Given how much ground the writer sets out to cover in this single volume, it seems churlish to quibble about what does and doesn’t appear in the book. Some may feel that he ought to have taken a more openly polemical approach, while others might bemoan the fact that this is a record of how a business developed far more than a detailed record of its products. Caught between the needs of the outraged loather of the company and the rumpishly partisan reader, Howe’s book can often seem to be skating across events which demand a greater degree of attention. To my mind, I wish there’d been even more time invested in issues such as the representation of minority groups both in the comics and the workplace. (There’s nothing here that matches Christopher Priest’s account of what working for Marvel as a Black creator could regrettably involve, for example.) But the greatest weakness in what’s often a fine history is Howe’s coverage of post-Millennium period. The years following the departure of Bill Jemas in 2004 is covered in just 8 pages, and the impression that’s given there is of a company which has, for all of the challenges before it, resolved the tension between the artist and the company. Yet there’s been a series of stories in the period since in which creators have expressed disappointment at the degree to which management is determining the content of their work, the most recent of which has come from the departing Greg Rucka. And when Howe argues that today’s “writing and art work … is … more sophisticated than ever before”, the problems associated with the likes of deconstructed storytelling, Event marketing, editorially mutton-headed decisions, the lack of political engagement in the comics, and the failure to reflect much beyond a narrow niche of white readers all disappear in a generally optimistic glow. There’s certainly no trace of the content of the stories which have appeared in 2011 on Bleeding Cool and The Beat concerning the apparently savage and capricious financial restraints which afflict the company and many of its employees in a year in which its products have generated hundreds of millions of dollars of revenue.

Despite that, Marvel Comics: The Untold Story is a substantial, equitable and thoroughly enjoyable if rather depressing read. It certainly lays out the human cost of Marvel’s current commercial well-being as a generator of massively lucrative copyrights. But it also celebrates both the best of the company’s comic book achievements and the most gifted of the women and men who created, edited and marketed them. But in the end, what it leaves the reader with is a clear sense that capital if not commercial wisdom has tended to win out at the cost of the very thing which once made the company so vital and influential. The priority given to the preserving of intellectual property for exploitation in other media means that the superhero tale has remained at heart a deeply conservative sub-genre. The brief moment of radical innovation which resulted in Lee and Kirby’s Fantastic Four sparked off the Marvel Revolution of the early Sixties, but it soon became an example of what not to do. “Publishing was where it all started, and it was a great source” declared Avi Arad, “But the big deal for the company was merchandising …”. Lee, Kirby and Ditko’s revolt swiftly collapsed into style, into Lee’s infamous “illusion of change”. Few creators are brilliant enough to make something truly worthwhile of a story whose events will almost inevitably be cancelled out in the eventual back-to-basics reboot. Marvel was born out of radical change, but now most of the creative energy invested into it goes towards ensuring that its products seems to be daring and innovative while rarely being anything of the sort. Those few writers, artists and editors who do succeed in producing remarkable work under such constraints deserve a substantial degree of respect for their achievements.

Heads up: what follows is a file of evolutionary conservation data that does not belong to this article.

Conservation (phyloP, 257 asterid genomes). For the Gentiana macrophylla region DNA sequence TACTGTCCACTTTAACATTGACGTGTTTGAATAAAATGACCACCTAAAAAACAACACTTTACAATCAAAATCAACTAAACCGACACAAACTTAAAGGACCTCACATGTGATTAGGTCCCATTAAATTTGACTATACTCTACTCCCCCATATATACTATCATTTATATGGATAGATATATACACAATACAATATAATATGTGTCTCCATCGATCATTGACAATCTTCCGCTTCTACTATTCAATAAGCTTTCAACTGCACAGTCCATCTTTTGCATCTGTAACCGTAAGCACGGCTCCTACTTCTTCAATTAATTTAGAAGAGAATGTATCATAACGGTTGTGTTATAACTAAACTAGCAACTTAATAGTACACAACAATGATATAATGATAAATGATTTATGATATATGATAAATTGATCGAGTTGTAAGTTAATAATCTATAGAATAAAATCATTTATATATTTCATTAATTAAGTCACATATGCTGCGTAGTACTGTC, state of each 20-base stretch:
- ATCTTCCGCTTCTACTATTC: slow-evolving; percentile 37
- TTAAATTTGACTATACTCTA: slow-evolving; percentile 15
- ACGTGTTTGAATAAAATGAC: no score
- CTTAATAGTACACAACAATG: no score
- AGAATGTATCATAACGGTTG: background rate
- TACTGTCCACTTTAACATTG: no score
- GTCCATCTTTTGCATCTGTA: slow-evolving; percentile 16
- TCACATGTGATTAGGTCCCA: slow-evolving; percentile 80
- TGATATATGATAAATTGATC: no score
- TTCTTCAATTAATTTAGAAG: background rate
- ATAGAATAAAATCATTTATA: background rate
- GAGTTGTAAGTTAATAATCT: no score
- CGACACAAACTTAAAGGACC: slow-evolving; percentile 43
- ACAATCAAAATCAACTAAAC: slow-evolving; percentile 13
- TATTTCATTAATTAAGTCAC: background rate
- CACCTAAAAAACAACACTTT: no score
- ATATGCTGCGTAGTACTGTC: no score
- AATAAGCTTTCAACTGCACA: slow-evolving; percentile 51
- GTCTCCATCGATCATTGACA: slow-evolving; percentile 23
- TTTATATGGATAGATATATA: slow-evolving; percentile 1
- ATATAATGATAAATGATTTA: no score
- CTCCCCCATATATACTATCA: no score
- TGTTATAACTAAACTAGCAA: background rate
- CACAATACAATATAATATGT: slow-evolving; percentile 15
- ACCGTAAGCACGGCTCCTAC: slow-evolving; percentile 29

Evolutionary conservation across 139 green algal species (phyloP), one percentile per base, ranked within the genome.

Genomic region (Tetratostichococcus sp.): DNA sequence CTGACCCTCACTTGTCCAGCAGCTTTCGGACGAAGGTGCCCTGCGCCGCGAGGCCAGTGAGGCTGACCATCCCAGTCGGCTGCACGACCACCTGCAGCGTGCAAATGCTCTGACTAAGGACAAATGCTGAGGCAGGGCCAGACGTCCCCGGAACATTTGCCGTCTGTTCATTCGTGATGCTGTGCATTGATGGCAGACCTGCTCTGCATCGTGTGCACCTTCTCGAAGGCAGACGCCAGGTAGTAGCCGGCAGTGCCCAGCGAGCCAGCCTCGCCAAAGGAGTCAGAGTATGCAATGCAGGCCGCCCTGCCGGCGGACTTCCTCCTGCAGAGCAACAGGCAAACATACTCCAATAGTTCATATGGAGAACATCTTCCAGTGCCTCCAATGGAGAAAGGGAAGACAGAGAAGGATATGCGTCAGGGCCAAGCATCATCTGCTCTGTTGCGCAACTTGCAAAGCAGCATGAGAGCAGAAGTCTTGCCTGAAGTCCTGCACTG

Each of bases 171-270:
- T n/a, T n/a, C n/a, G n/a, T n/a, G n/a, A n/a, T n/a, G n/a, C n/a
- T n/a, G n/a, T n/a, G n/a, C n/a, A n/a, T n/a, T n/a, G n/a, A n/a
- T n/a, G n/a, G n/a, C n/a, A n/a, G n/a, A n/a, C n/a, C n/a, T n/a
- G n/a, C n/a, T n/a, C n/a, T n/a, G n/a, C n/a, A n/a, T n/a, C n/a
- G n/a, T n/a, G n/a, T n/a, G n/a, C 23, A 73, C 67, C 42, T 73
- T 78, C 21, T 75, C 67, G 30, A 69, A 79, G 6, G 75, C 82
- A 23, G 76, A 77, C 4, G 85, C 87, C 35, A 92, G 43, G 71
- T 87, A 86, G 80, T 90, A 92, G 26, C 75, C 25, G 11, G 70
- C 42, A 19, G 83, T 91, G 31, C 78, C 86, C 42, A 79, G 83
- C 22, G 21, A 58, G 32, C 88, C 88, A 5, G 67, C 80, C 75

To arrive at the black and white photograph of Stan Lee and Jack Kirby laughing together in 1965 which so pertinently closes the book is to feel a terrible sense of loss and betrayal. Both men are formally dressed and yet they appear quite relaxed if not somewhat refreshed. Kirby’s hand rests on Lee’s left arm as if he had just one more thing to say, but for all his good cheer, Lee appears to have eyes only for the camera. It’s enough to make the reader wish that they didn’t know what was to come for the relationship between the two men, or of how little substance the myth of the House of Ideas ever truly held after its first few years of existence.

* “Despite what the publishers say, their  interest in the talent is minimal now, the interest is only in promoting the financial worth of their properties” (from CliNT, October 2012).

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Colin Smith is currently Q Magazine’s comics columnist and blogs at Too Busy Thinking About My Comics and on Tumbler.